"Look forward to welcoming India's PM Modi to @WhiteHouse on Monday," Trump said Saturday on his presidential Twitter account. "Important strategic issues to discuss with a true friend!"
Modi is likely to lobby Trump on visas for technology workers. He's also expected to seek assurances on the Defense Technology and Trade Initiative that facilitates U.S. arms technology transfers to India. The Indian leader in a statement on Twitter after he landed in Washington thanked Trump for "the warm personal welcome. Greatly look forward to my meeting and discussions with you."
The Indian leader will attempt to advance discussions on buying 100 armed Predator drones made by California-based General Atomics, and getting U.S. help with India's plans for a nuclear-powered aircraft carrier, according to Indian defense ministry sources. Separately, a sale of unarmed patrol drones has been approved ahead of Modi's arrival, a General Atomics official said.
The two leaders may pledge deeper defense cooperation, while also discussing a harder line on Pakistan, terrorism in South Asia, and China's role in the region. A White House official who briefed reporters on condition of anonymity said that the U.S. seeks to treat India as a major defense partner, like other close allies.
Trump and Modi have spoken twice on the phone, the official said, insisting that the new president has not ignored India. Monday's meeting will help deepen Trump's strategic understanding of the country, the official said.
However, there are fundamental differences between them on issues including the H-1B visas, used by many Indian IT companies, and the Paris climate accord, which India supports and Trump has withdrawn the U.S. from.
"I would expect a brief, friendly meeting that sets the right tone, but without a lot of detail or substance," said Dhruva Jaishankar, a foreign policy fellow at Brookings India.
Trump was looking forward to advancing common priorities on fighting terrorism, promoting economic growth, and expanding security cooperation in the Indo-Pacific region, White House press secretary Sean Spicer said in a statement earlier this month.
Clash of Nationalism
Despite a $66 billion trading relationship that is India's second-largest, Trump's "America First" rhetoric may make it difficult for him to find common ground with a prime minister prioritizing a parallel "Make in India" campaign. Both leaders are trying to boost domestic manufacturing in order to create jobs.
U.S. lawmakers from both parties urged Trump to push India to drop restrictions on trade and investment. "Only through concrete actions that remove actual barriers to trade and investment can the U.S.-India economic relationship flourish," according to a letter to Trump signed by House Ways and Means Committee Chairman Kevin Brady, the ranking Democrat on the committee Richard Neal, Senate Finance Committee Chairman Orrin Hatch, and the panel's top Democrat Ron Wyden.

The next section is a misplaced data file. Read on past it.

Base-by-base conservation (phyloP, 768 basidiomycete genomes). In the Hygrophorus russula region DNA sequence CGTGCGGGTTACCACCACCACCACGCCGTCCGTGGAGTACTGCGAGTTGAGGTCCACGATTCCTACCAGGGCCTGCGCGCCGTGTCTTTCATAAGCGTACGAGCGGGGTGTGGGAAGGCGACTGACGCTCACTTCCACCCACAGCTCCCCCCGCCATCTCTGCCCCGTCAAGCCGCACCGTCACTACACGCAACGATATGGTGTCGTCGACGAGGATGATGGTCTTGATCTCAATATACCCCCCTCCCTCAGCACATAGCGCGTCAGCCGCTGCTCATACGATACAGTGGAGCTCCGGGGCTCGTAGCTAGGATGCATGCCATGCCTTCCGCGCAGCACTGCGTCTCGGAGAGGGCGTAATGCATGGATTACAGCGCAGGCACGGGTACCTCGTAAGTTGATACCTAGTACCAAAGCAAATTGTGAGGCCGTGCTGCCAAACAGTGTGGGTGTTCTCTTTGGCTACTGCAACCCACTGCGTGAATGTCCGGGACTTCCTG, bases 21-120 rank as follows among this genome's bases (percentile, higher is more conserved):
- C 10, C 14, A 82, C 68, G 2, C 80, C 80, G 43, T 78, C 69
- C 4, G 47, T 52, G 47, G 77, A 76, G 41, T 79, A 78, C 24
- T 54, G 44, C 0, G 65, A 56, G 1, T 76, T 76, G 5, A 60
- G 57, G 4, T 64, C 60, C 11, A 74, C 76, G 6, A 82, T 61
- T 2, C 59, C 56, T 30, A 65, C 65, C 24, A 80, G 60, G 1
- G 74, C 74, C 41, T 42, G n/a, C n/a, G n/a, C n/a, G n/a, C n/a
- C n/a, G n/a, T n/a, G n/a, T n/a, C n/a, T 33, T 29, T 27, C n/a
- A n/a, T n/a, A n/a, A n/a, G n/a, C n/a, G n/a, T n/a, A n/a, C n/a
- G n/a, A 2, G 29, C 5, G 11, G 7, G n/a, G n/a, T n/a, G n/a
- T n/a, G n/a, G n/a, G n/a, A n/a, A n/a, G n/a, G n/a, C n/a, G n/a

"You've got a clash of economic nationalisms going on," said Ian Hall, acting director of the Griffith Asia Institute in Australia. "It's very hard to see Modi and Trump having much in common, other than having the desire to appear strong to domestic audiences."
Trump's other priorities, from Syria, China and Russia to domestic issues including immigration, health care and investigations into his administration, have fueled the impression among India-watchers that New Delhi is not on Trump's radar.
When India is mentioned, in relation to immigration or climate change, it's generally been negative. And Washington signaled only this past week, unofficially, that top Trump economic aide Kenneth Juster would replace former U.S. Ambassador to India Richard Verma, who stepped down before Trump's inauguration, according to the Press Trust of India.
'Off the Radar'
"There is a palpable fear in New Delhi that the new U.S. president's lack of focus on India, and limited appointment of South Asia focused advisers, has resulted in India falling off the radar in Washington," wrote Eurasia Group analysts Shailesh Kumar and Sasha Riser-Kositsky in a recent note.
With Trump asking allies to shoulder more military costs, Brookings' Jaishankar suggests Modi could signal New Delhi "is willing to play a bigger security burden in its neighborhood and the Indian Ocean and is not dependent on U.S. security guarantees."
The two leaders are also likely to discuss Pakistan and regional terrorism, analysts said, particularly as Trump's administration formulates a new South Asia policy. Trump could take a tougher stance on giving military aid to Pakistan as he eyes broader budget cuts.
"However, contrary to India's long held desire, the U.S. will not label Pakistan a state sponsor of terror," the Eurasia analysts wrote.
While in Washington Modi is also expected to meet with Vice President Mike Pence, Defense Secretary James Mattis and Secretary of State Rex Tillerson, as well as Wilbur Ross and Steven Mnuchin, the secretaries of Commerce and Treasury, respectively.
--With assistance from Jennifer Jacobs, Billy House and Andrew Mayeda. To contact the reporters on this story: Iain Marlow in New Delhi at email@example.com ;N. C. Bipindra in New Delhi at firstname.lastname@example.org To contact the editors responsible for this story: Ruth Pollard at email@example.com Kenneth Pringle, Ros Krasny.
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